Stone received numerous honors, including being named a fellow of the American Meteorological Society in 1982, a fellow of the American Association for the Advancement of Science in 2000, and the Bernard Haurwitz Memorial Lecturer by the American Meteorological Society in 2006. His editorial work for scientific journals was also highly regarded, with the chief editor of Journal of Climate Science thanking Stone in 1993 for performing “outstandingly” during the early development of the then recently-established journal.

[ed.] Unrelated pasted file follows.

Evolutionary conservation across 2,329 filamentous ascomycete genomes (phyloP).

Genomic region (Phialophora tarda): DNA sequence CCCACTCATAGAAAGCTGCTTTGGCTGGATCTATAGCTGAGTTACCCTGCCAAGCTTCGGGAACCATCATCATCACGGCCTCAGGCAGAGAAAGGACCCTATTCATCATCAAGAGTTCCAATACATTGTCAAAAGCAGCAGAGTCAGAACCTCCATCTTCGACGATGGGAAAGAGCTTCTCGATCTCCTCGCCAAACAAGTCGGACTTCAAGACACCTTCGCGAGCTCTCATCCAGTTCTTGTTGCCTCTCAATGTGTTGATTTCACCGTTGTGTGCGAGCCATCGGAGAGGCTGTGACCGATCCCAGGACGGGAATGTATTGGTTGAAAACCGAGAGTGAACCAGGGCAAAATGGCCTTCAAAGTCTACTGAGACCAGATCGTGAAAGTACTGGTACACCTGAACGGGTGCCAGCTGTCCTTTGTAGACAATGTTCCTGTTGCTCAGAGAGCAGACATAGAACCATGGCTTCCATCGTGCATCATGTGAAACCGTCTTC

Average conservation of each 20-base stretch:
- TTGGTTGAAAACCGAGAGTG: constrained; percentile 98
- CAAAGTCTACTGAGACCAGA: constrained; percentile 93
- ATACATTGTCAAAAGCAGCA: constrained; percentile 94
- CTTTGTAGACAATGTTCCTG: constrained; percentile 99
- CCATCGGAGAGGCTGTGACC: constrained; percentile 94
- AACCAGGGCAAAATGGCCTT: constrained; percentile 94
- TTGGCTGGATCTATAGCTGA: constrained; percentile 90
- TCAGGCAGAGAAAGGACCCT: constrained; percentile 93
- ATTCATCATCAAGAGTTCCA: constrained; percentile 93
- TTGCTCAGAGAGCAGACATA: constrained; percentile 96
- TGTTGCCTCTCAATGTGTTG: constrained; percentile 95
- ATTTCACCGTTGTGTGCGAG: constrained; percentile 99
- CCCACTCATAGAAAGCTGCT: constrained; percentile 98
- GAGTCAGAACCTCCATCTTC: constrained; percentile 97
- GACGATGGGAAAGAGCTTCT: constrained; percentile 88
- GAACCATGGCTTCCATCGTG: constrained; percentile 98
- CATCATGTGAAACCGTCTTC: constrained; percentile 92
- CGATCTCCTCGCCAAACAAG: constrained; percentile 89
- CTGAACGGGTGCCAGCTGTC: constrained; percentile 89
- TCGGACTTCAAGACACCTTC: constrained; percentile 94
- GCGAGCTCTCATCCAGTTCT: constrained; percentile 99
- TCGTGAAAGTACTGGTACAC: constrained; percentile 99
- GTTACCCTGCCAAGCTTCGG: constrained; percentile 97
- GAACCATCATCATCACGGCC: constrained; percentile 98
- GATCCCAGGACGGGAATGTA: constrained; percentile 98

In 1981, after a call from Charney, Malanotte-Rizzoli jumped at the chance to join the newly-named Department of Meteorology and Physical Oceanography as an assistant professor. In her early years, she carried out “theoretical research on the mechanisms for producing coherent, long-lived dynamical structures in the oceans and atmosphere,” wrote Stone, who by then had just assumed the role of Department Head, in the 1981 Report to the President. “She has been focusing on the possible role of boundary forcing in producing ‘rings’ in the Gulf Stream, and the possible role of topographic forcing in producing blocking ridges in the atmosphere. In addition, she has undertaken a new research project as a member of the Tomography Group, which is using acoustic techniques to explore the ocean interior.” In 1982, Malanotte-Rizzoli co-launched the Physical Oceanography of the Eastern Mediterranean (POEM) Program, which would run for several decades, surveying and modeling the region, and establishing the dynamics of the eastern Mediterranean’s general circulation—prior to this, little was known about the phenomenology of the area and water masses.